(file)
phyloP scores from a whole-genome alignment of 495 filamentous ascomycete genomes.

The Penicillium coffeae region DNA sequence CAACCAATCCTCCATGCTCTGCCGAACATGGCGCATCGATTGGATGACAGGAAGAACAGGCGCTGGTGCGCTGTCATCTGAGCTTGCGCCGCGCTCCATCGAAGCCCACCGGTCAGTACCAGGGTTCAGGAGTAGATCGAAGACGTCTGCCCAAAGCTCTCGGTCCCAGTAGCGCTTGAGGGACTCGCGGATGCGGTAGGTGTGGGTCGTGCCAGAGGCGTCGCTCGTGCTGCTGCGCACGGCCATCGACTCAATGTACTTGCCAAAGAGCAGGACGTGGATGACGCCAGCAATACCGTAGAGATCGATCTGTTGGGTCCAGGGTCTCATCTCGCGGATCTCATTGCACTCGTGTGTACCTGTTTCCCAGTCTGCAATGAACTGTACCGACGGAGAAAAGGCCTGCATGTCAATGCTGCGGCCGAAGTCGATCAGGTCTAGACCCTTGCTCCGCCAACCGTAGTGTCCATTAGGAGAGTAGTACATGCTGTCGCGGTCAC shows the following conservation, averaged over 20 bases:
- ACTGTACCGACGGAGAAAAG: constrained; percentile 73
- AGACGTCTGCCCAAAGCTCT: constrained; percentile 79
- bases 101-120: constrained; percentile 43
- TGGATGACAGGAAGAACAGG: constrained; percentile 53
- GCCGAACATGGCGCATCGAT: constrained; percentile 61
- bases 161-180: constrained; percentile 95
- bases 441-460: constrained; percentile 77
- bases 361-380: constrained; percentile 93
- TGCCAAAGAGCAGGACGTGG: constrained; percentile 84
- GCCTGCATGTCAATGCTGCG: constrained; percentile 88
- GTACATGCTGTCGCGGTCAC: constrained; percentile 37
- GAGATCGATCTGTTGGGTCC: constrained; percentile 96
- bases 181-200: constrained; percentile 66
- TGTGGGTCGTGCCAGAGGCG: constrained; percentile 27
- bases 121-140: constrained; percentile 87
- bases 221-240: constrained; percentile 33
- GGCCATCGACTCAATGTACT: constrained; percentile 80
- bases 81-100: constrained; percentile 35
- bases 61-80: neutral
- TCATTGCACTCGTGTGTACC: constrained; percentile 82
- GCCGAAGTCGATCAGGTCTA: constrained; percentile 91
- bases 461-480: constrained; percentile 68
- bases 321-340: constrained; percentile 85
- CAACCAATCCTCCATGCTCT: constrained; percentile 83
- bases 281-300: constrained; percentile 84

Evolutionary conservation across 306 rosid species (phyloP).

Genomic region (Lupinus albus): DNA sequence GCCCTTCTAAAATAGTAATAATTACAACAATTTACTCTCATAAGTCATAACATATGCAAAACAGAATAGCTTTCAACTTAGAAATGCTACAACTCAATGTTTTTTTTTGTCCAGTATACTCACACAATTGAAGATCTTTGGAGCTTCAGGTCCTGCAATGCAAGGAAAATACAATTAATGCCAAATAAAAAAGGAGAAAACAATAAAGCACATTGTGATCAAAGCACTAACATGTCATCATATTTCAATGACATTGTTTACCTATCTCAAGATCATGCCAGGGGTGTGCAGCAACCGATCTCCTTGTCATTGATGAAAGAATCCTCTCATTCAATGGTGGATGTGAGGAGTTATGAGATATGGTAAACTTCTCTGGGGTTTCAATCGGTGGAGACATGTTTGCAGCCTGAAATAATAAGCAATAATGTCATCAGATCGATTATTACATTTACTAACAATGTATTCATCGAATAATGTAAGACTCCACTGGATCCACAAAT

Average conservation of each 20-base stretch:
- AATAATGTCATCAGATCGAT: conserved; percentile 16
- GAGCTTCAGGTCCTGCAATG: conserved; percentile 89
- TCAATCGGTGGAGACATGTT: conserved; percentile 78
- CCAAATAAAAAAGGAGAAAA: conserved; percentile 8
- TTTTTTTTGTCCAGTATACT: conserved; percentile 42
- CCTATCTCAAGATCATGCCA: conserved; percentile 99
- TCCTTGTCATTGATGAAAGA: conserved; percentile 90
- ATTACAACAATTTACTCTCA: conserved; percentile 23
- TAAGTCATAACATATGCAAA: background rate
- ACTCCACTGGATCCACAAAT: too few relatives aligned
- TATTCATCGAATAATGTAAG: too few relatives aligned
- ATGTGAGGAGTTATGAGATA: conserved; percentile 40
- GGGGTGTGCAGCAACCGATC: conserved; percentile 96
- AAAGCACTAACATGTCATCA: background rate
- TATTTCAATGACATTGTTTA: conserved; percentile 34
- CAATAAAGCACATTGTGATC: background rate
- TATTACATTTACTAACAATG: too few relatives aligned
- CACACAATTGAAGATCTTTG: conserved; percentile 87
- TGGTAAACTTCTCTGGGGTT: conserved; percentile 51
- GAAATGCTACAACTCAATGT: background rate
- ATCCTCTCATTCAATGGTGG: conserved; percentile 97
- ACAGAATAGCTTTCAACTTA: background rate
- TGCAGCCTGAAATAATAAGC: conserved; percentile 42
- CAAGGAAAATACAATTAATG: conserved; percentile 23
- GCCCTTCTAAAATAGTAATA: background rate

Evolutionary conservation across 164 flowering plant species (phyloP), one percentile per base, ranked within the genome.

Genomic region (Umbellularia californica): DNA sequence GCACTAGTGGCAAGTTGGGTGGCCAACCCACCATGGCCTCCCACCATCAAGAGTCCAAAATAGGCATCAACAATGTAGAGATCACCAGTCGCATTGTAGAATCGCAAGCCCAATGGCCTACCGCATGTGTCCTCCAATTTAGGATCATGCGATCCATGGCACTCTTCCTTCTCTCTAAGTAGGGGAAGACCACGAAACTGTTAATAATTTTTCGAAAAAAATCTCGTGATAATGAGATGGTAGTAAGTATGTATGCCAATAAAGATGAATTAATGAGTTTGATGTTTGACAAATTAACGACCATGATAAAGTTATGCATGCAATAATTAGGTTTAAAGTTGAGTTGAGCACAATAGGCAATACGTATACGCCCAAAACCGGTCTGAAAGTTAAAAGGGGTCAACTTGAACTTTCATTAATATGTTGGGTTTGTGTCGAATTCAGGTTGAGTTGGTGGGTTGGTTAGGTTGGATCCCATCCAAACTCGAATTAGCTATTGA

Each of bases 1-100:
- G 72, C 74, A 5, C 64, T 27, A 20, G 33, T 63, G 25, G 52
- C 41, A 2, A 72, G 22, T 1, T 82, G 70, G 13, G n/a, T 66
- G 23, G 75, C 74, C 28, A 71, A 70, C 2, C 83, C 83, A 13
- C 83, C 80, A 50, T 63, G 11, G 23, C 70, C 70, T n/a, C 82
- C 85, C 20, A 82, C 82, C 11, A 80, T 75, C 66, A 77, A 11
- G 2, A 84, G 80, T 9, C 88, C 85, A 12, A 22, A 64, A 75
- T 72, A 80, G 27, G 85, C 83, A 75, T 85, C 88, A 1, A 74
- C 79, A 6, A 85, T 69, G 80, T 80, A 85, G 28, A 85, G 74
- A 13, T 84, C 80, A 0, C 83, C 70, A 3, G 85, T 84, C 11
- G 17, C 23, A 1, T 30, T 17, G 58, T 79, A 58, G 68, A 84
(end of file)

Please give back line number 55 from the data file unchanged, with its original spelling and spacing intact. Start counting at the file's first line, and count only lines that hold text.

- GCCCTTCTAAAATAGTAATA: background rate